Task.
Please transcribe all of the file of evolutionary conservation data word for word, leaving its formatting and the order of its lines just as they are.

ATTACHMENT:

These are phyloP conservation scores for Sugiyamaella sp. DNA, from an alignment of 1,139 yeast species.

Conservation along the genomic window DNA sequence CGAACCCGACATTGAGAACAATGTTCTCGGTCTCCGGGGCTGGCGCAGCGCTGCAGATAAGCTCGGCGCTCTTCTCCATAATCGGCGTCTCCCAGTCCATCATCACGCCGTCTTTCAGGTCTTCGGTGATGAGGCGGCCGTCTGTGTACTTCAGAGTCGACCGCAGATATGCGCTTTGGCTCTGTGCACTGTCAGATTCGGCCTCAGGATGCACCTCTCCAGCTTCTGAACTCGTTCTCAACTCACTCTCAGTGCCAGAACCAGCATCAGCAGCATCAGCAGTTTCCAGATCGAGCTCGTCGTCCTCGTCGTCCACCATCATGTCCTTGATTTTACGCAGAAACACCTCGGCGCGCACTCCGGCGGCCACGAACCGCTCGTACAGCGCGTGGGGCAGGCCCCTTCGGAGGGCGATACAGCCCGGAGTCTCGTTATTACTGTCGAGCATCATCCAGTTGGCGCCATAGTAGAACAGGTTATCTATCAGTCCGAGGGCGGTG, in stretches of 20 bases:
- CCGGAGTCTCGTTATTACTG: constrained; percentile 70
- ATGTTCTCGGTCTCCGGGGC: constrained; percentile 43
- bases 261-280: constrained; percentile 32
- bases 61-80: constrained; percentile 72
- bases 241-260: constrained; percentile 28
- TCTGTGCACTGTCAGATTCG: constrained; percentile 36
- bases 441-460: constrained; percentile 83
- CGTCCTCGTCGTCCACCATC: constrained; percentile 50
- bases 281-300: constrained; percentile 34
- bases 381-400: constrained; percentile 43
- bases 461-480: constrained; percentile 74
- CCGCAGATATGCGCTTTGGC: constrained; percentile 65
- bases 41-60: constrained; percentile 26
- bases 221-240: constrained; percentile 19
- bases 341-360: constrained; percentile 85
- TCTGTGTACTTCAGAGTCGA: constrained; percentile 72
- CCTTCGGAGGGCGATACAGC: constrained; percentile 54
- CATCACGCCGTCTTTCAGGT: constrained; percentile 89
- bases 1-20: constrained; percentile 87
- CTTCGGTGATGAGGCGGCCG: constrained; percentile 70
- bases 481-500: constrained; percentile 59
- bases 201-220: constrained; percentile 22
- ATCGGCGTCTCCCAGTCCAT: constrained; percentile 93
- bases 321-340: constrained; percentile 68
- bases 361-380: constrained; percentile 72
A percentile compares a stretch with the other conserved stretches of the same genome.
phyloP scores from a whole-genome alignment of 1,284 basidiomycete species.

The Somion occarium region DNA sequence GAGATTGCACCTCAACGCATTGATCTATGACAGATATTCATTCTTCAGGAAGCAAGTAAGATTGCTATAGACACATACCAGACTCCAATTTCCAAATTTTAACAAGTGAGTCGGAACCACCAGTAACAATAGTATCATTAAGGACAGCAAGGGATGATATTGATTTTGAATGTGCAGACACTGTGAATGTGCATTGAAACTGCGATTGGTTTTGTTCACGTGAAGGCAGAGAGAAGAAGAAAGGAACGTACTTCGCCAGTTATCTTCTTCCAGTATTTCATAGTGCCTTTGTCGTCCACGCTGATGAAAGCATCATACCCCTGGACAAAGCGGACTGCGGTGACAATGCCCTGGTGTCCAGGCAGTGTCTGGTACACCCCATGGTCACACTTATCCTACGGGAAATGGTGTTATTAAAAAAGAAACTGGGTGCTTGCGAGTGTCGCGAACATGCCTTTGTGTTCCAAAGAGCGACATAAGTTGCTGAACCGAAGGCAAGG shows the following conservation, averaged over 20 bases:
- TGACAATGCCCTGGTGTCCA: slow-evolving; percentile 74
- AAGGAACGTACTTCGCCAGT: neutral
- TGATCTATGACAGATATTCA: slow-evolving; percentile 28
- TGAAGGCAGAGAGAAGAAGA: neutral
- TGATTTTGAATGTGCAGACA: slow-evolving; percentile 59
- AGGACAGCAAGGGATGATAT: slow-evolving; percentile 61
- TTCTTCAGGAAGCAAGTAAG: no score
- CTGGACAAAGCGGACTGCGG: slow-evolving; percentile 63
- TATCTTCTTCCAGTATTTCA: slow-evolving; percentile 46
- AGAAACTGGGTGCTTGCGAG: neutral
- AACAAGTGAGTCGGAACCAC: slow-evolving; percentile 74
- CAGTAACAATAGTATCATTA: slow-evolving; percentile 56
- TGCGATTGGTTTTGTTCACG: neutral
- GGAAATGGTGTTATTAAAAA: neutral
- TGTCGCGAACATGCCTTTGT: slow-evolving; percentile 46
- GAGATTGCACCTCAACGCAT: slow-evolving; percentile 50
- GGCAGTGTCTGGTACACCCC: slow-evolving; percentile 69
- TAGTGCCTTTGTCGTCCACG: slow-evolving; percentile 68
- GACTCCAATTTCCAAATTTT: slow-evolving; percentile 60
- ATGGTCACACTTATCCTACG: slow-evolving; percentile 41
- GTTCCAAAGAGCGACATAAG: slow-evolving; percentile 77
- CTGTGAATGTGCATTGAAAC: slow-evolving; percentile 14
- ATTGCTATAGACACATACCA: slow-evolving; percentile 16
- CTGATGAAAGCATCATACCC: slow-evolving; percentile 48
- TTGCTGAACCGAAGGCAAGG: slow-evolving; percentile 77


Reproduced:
These are phyloP conservation scores for Sugiyamaella sp. DNA, from an alignment of 1,139 yeast species.

Conservation along the genomic window DNA sequence CGAACCCGACATTGAGAACAATGTTCTCGGTCTCCGGGGCTGGCGCAGCGCTGCAGATAAGCTCGGCGCTCTTCTCCATAATCGGCGTCTCCCAGTCCATCATCACGCCGTCTTTCAGGTCTTCGGTGATGAGGCGGCCGTCTGTGTACTTCAGAGTCGACCGCAGATATGCGCTTTGGCTCTGTGCACTGTCAGATTCGGCCTCAGGATGCACCTCTCCAGCTTCTGAACTCGTTCTCAACTCACTCTCAGTGCCAGAACCAGCATCAGCAGCATCAGCAGTTTCCAGATCGAGCTCGTCGTCCTCGTCGTCCACCATCATGTCCTTGATTTTACGCAGAAACACCTCGGCGCGCACTCCGGCGGCCACGAACCGCTCGTACAGCGCGTGGGGCAGGCCCCTTCGGAGGGCGATACAGCCCGGAGTCTCGTTATTACTGTCGAGCATCATCCAGTTGGCGCCATAGTAGAACAGGTTATCTATCAGTCCGAGGGCGGTG, in stretches of 20 bases:
- CCGGAGTCTCGTTATTACTG: constrained; percentile 70
- ATGTTCTCGGTCTCCGGGGC: constrained; percentile 43
- bases 261-280: constrained; percentile 32
- bases 61-80: constrained; percentile 72
- bases 241-260: constrained; percentile 28
- TCTGTGCACTGTCAGATTCG: constrained; percentile 36
- bases 441-460: constrained; percentile 83
- CGTCCTCGTCGTCCACCATC: constrained; percentile 50
- bases 281-300: constrained; percentile 34
- bases 381-400: constrained; percentile 43
- bases 461-480: constrained; percentile 74
- CCGCAGATATGCGCTTTGGC: constrained; percentile 65
- bases 41-60: constrained; percentile 26
- bases 221-240: constrained; percentile 19
- bases 341-360: constrained; percentile 85
- TCTGTGTACTTCAGAGTCGA: constrained; percentile 72
- CCTTCGGAGGGCGATACAGC: constrained; percentile 54
- CATCACGCCGTCTTTCAGGT: constrained; percentile 89
- bases 1-20: constrained; percentile 87
- CTTCGGTGATGAGGCGGCCG: constrained; percentile 70
- bases 481-500: constrained; percentile 59
- bases 201-220: constrained; percentile 22
- ATCGGCGTCTCCCAGTCCAT: constrained; percentile 93
- bases 321-340: constrained; percentile 68
- bases 361-380: constrained; percentile 72
A percentile compares a stretch with the other conserved stretches of the same genome.
phyloP scores from a whole-genome alignment of 1,284 basidiomycete species.

The Somion occarium region DNA sequence GAGATTGCACCTCAACGCATTGATCTATGACAGATATTCATTCTTCAGGAAGCAAGTAAGATTGCTATAGACACATACCAGACTCCAATTTCCAAATTTTAACAAGTGAGTCGGAACCACCAGTAACAATAGTATCATTAAGGACAGCAAGGGATGATATTGATTTTGAATGTGCAGACACTGTGAATGTGCATTGAAACTGCGATTGGTTTTGTTCACGTGAAGGCAGAGAGAAGAAGAAAGGAACGTACTTCGCCAGTTATCTTCTTCCAGTATTTCATAGTGCCTTTGTCGTCCACGCTGATGAAAGCATCATACCCCTGGACAAAGCGGACTGCGGTGACAATGCCCTGGTGTCCAGGCAGTGTCTGGTACACCCCATGGTCACACTTATCCTACGGGAAATGGTGTTATTAAAAAAGAAACTGGGTGCTTGCGAGTGTCGCGAACATGCCTTTGTGTTCCAAAGAGCGACATAAGTTGCTGAACCGAAGGCAAGG shows the following conservation, averaged over 20 bases:
- TGACAATGCCCTGGTGTCCA: slow-evolving; percentile 74
- AAGGAACGTACTTCGCCAGT: neutral
- TGATCTATGACAGATATTCA: slow-evolving; percentile 28
- TGAAGGCAGAGAGAAGAAGA: neutral
- TGATTTTGAATGTGCAGACA: slow-evolving; percentile 59
- AGGACAGCAAGGGATGATAT: slow-evolving; percentile 61
- TTCTTCAGGAAGCAAGTAAG: no score
- CTGGACAAAGCGGACTGCGG: slow-evolving; percentile 63
- TATCTTCTTCCAGTATTTCA: slow-evolving; percentile 46
- AGAAACTGGGTGCTTGCGAG: neutral
- AACAAGTGAGTCGGAACCAC: slow-evolving; percentile 74
- CAGTAACAATAGTATCATTA: slow-evolving; percentile 56
- TGCGATTGGTTTTGTTCACG: neutral
- GGAAATGGTGTTATTAAAAA: neutral
- TGTCGCGAACATGCCTTTGT: slow-evolving; percentile 46
- GAGATTGCACCTCAACGCAT: slow-evolving; percentile 50
- GGCAGTGTCTGGTACACCCC: slow-evolving; percentile 69
- TAGTGCCTTTGTCGTCCACG: slow-evolving; percentile 68
- GACTCCAATTTCCAAATTTT: slow-evolving; percentile 60
- ATGGTCACACTTATCCTACG: slow-evolving; percentile 41
- GTTCCAAAGAGCGACATAAG: slow-evolving; percentile 77
- CTGTGAATGTGCATTGAAAC: slow-evolving; percentile 14
- ATTGCTATAGACACATACCA: slow-evolving; percentile 16
- CTGATGAAAGCATCATACCC: slow-evolving; percentile 48
- TTGCTGAACCGAAGGCAAGG: slow-evolving; percentile 77